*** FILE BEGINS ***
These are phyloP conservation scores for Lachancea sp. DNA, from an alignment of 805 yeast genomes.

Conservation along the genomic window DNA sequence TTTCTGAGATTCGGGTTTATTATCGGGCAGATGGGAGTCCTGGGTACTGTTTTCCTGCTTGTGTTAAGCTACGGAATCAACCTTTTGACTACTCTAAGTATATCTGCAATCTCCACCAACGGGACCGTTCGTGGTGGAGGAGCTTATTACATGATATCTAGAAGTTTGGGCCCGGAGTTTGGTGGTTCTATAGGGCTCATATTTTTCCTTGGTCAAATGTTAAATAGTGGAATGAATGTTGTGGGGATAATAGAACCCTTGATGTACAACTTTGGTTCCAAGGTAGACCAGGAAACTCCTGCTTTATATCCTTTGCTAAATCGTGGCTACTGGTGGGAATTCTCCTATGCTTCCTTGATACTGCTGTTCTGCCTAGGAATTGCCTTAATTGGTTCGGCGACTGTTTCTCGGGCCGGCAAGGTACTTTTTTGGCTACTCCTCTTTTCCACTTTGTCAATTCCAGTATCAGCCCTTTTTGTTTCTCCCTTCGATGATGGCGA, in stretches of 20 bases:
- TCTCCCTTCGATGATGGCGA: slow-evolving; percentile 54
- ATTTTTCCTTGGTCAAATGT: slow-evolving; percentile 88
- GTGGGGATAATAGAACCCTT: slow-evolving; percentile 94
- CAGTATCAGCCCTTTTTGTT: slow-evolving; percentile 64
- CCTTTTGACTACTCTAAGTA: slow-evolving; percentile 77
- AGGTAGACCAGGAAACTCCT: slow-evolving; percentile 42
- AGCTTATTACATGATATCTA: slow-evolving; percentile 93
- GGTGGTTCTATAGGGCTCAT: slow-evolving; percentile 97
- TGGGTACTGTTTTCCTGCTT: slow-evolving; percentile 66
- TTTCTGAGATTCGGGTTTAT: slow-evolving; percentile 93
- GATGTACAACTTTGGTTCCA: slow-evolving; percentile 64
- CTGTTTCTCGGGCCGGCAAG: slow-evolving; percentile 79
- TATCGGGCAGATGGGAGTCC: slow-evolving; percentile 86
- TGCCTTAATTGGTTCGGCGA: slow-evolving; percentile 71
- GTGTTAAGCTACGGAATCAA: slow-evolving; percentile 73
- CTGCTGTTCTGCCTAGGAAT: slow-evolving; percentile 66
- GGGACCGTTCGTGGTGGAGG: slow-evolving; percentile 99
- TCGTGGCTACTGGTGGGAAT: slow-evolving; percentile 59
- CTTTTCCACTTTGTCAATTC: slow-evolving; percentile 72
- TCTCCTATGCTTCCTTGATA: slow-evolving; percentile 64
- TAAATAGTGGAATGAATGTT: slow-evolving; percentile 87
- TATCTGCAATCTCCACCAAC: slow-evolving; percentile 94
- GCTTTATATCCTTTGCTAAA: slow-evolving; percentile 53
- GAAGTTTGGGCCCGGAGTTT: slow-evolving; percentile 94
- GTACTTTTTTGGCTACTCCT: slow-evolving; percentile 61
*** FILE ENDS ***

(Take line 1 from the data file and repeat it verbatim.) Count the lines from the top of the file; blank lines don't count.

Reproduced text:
These are phyloP conservation scores for Lachancea sp. DNA, from an alignment of 805 yeast genomes.